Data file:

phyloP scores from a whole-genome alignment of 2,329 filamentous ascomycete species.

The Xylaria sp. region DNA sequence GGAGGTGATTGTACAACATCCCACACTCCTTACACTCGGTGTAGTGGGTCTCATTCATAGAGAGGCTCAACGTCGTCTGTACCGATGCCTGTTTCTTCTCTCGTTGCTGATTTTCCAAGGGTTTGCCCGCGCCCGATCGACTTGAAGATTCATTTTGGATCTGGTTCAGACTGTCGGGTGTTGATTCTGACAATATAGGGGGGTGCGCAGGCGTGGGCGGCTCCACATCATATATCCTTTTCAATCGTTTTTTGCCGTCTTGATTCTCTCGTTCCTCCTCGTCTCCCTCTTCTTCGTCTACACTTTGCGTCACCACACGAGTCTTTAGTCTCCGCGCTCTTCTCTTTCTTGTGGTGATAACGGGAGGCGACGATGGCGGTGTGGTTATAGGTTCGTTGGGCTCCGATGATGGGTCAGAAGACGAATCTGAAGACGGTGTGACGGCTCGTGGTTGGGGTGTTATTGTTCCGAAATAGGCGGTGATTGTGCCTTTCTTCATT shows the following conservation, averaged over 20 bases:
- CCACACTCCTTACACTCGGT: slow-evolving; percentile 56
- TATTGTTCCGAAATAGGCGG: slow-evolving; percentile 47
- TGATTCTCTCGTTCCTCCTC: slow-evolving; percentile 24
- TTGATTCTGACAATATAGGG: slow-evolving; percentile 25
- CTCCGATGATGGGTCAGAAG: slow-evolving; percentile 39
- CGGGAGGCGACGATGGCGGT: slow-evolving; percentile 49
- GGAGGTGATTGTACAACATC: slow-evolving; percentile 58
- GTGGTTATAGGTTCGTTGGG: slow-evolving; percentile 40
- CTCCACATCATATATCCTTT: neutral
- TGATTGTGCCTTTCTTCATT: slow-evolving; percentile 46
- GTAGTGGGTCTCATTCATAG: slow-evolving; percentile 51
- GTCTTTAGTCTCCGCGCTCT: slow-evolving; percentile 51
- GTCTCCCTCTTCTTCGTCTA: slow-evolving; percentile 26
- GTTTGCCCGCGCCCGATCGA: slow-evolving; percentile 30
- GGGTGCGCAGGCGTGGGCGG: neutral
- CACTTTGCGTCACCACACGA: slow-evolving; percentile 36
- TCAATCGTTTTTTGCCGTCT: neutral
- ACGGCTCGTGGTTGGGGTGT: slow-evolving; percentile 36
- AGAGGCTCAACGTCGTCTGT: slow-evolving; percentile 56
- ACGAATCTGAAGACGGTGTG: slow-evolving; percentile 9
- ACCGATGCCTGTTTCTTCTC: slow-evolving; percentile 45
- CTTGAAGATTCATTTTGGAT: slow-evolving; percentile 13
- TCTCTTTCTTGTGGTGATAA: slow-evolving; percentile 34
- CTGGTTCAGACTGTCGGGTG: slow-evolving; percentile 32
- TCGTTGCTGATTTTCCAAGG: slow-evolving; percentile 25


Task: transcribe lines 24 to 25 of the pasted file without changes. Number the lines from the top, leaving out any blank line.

- CTTGAAGATTCATTTTGGAT: slow-evolving; percentile 13
- TCTCTTTCTTGTGGTGATAA: slow-evolving; percentile 34